The increased interest in politics took many forms some of them quite conservative, such as the elaborate festivities which were often organized to celebrate the victories of Nelson and Wellington and patriotic anniversaries. However even this feeling could prove hard to control, as Liverpool found in 1814 when the whole country was agitated by the prospect of a premature peace that would leave Napoleon in power in France; or the popular outcry in 1808 over the Convention of Cintra. As these examples suggest it was much easier (then, as now) to mobilize opinion to protest against events or the policies of the government than to express active support for them. Brougham’s campaign of petitioning against the Orders-in-Council was a model of its kind, harnessing the discontent caused by a slump in the economy and directing it at a single government policy. But other issues were more detached from the simple polarities of Westminster. In 1811 Lord Sidmouth, who was not then a member of the government, brought forward a bill to regulate nonconformist ministers in an effort to check the rapid growth of often poorly educated, part time preachers. Opposition to the bill was hastily organized but still produced almost 700 petitions containing tens of thousands of signatures and the proposal was dropped. (Michael A. Rutz ‘The Politicizing of Evangelical Dissent, 1811-1813’ Parliamentary History vol 20 2001 p 189-98 especially p 197; see also Richard W. Davis Dissent in Politics, 1780-1830. The Political Life of William Smith, MP Chapter 9). Two years later an even larger, and equally successful, campaign was organized to amend the Charter of the East India Company, then up for renewal, to remove its ban on Christian missionaries operating in India (Rutz ‘The Politicizing of Evangelical Dissent’ p 202-5). Both these campaigns owed much to the example of the anti-slavery movement, which had done more than any other issue to generate wider public involvement in politics. With the passionate commitment of well-connected leaders in Westminster and a vast network of activists, as well the active goodwill of a large part of educated opinion, the campaign against slavery was a formidable force in the early nineteenth century. It was not satisfied when Britain renounced her part in the trade in 1807, and in 1814 eight hundred petitions signed by 750,000 people demanded that the British government insist that all the European powers agree to the ban without delay (Cookson Armed Nation p 244). Further moves for the abolition of slavery itself in the West Indies were clearly only a matter of time and opportunity.

Those who had rallied to the defence of the country felt they had a right to a say in how it was governed:

According to Ian Beckett, Samuel Bamford pointed out in 1816 that the militia lists provided a ready basis for electoral roll. (Beckett Amateur Military Tradition p 131).

The Press and other influences on Public Opinion:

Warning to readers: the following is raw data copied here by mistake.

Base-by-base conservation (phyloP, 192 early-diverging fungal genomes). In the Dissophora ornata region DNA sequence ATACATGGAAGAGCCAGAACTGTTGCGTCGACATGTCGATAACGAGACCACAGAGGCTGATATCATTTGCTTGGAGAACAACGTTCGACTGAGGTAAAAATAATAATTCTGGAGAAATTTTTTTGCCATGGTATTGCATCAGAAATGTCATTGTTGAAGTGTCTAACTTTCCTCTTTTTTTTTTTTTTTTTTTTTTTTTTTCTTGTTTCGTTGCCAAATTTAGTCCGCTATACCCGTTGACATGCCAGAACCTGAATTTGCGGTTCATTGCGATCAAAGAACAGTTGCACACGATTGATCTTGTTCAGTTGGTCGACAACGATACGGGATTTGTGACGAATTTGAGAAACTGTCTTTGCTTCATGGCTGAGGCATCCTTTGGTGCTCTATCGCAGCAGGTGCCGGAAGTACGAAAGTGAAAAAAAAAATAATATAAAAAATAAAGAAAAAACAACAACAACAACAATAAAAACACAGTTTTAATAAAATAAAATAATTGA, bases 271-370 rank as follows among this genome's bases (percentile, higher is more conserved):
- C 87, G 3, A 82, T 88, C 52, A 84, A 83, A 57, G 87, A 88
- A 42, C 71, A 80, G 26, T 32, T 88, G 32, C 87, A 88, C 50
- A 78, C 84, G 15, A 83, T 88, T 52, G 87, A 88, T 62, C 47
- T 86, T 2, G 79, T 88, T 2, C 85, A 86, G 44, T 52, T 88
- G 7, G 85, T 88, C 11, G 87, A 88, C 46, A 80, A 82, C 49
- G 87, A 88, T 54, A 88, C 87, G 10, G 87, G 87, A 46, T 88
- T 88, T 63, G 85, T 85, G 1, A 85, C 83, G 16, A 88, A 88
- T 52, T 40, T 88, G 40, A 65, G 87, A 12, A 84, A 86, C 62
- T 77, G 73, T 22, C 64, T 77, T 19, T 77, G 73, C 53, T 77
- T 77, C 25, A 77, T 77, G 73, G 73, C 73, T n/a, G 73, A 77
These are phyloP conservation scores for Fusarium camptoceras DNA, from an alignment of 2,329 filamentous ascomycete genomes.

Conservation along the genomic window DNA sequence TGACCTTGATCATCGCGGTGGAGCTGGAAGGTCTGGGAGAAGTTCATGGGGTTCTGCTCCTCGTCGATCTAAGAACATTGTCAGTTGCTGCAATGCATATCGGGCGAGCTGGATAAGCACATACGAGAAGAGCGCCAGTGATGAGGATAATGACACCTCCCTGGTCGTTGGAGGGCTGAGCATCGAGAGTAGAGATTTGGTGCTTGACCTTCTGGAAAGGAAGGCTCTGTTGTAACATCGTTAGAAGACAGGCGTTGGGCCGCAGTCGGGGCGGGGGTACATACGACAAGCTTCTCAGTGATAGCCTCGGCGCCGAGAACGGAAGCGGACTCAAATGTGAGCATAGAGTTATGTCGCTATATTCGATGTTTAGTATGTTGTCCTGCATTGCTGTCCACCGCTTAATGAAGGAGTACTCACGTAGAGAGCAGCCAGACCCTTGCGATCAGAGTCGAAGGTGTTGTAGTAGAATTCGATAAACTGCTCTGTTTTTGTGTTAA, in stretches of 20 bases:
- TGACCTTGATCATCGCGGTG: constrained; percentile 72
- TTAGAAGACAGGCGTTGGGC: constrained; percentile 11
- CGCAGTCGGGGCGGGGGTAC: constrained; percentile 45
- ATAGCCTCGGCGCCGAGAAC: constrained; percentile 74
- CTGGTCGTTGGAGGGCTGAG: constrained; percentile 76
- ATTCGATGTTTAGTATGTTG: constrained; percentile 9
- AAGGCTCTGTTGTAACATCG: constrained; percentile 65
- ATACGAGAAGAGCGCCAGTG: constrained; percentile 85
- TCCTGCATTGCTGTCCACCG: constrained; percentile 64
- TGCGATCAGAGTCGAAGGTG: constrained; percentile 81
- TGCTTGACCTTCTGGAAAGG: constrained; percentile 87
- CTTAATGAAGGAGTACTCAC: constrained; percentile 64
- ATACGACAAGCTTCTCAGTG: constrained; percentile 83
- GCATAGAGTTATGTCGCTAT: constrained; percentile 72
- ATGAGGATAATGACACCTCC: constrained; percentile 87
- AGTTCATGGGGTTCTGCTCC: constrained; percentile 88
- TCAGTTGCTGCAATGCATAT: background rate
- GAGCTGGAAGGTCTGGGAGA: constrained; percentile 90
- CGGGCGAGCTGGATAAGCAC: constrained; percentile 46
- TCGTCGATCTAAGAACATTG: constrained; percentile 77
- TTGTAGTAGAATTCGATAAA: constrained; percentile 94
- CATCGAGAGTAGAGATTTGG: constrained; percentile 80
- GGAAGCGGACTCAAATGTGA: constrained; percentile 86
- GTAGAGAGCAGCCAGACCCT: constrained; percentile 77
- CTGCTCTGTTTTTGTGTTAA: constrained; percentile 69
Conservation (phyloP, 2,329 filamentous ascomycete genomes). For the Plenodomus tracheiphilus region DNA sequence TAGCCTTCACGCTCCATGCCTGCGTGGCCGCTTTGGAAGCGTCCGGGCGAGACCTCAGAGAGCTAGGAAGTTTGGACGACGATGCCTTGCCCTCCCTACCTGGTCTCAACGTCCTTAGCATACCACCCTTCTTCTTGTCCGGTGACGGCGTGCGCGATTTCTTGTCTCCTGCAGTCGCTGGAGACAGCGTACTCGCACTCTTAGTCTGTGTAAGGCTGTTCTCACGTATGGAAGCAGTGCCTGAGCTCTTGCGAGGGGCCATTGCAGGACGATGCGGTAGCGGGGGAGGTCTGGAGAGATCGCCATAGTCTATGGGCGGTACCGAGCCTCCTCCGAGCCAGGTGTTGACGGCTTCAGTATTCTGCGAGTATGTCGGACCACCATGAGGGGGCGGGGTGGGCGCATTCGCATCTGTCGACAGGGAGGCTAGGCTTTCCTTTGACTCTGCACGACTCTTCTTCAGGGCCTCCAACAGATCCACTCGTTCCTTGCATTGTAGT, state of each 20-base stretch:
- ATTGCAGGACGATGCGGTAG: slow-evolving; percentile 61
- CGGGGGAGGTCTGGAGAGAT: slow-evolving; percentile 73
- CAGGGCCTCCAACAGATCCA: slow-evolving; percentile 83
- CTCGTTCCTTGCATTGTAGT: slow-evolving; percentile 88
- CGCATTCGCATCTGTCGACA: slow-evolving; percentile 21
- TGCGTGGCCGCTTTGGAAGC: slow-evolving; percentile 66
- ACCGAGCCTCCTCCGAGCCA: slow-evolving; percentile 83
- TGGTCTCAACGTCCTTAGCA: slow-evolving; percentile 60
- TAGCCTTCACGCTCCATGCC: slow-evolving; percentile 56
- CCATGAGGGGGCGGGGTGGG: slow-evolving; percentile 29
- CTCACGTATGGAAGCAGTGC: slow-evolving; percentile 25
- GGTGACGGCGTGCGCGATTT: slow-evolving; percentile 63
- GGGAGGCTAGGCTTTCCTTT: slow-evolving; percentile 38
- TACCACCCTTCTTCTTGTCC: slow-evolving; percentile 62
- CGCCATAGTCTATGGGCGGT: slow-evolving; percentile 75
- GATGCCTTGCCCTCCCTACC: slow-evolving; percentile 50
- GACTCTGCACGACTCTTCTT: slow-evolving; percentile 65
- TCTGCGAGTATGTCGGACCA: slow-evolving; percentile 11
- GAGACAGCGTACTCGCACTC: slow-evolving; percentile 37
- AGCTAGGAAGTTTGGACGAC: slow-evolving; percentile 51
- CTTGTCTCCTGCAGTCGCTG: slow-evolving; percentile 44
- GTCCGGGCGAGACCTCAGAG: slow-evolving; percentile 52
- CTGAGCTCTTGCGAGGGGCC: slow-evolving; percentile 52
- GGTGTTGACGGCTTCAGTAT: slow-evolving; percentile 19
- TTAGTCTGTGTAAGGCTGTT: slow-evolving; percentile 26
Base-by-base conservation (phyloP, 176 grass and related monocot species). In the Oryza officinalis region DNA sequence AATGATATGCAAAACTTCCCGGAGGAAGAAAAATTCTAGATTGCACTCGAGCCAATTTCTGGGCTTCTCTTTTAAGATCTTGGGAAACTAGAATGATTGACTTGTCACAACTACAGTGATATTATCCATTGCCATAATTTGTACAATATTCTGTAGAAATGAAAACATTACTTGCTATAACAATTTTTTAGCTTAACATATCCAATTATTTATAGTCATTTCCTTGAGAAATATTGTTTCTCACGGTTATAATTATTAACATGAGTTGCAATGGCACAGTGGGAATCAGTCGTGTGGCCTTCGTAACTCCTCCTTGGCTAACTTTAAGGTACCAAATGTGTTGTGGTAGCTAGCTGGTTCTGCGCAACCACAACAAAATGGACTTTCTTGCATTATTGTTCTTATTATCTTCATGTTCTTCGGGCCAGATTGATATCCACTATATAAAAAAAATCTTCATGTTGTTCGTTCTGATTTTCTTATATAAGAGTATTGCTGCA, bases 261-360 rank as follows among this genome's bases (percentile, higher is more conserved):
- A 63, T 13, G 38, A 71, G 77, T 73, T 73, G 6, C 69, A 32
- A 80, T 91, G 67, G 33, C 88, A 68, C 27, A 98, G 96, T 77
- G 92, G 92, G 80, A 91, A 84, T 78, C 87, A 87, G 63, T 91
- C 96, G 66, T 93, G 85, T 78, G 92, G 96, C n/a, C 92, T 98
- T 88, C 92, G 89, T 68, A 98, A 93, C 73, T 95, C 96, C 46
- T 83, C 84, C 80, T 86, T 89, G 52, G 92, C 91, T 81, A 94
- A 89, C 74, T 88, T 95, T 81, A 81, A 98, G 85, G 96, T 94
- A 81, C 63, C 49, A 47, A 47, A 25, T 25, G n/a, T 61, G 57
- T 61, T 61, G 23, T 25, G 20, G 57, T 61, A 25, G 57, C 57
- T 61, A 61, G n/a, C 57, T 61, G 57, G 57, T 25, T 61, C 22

The growth of this strong, increasingly confident public opinion owed much to the vitality of the non-conformists and the Anglican evangelicals, but it extended well beyond these groups to others for whom religion was not the primary inspiration. The works of Godwin and Tom Paine reached a broad audience, not all of whom went on to support the popular radicals, and there were scores of other writers who sought to encourage their readers’ interest in politics whether favouring reform or from a more conservative perspective. The great success of the Edinburgh and Quarterly Reviews was predicated on an educated, politically alert public, and while few copies would have trickled down to the poorer classes, many would have been read by those who classed themselves somewhere in the infinite gradations of ‘the middling sort’. Similarly the savage caricatures of Gillray, Rowlandson, Cruickshank and their peers were designed mainly for an elite audience, but permeated into wider society, and certainly did little to teach those who saw them to ‘respect their betters’. But it was the extraordinary expansion of the daily and weekly press which did most to encourage and exploit the increase in the size of the political public in Britain. The number of newspapers tripled between the 1780s and the late 1820s (from just over one hundred to 314) while the number of copies sold doubled to some 25 million. (Jupp Governing Britain p 256: the figure for copies sold appear to be per annum). This was despite successive increases in the tax on newspapers which rose to 4d in 1815 which made them an almost unaffordable luxury for an ordinary working man, and which ensured that copies were passed from hand to hand so that on average each one sold would have a number of readers. Parliamentary debates formed one of the staples of the press at this time, often filling almost all the space allowed for news, and this naturally encouraged readers to form their own opinions on the subjects debated. The quality of the newspapers ranged from poor to execrable. With few if any resources to gather news they cheerfully pilfered from each other and plundered foreign papers with little sense of discretion. If reliable information was lacking rumour and speculations were given free play, and journalists endeavoured to outdo each other by the violence of their invective. The immense success of Cobbett’s Political Register was a bad example to its peers, but all shades of political opinion plunged the depths, and even the most respectable papers were only a few degrees less disreputable. Nonetheless, or even, perhaps, because of these faults, the press was very successful and prided itself on its ‘independence’.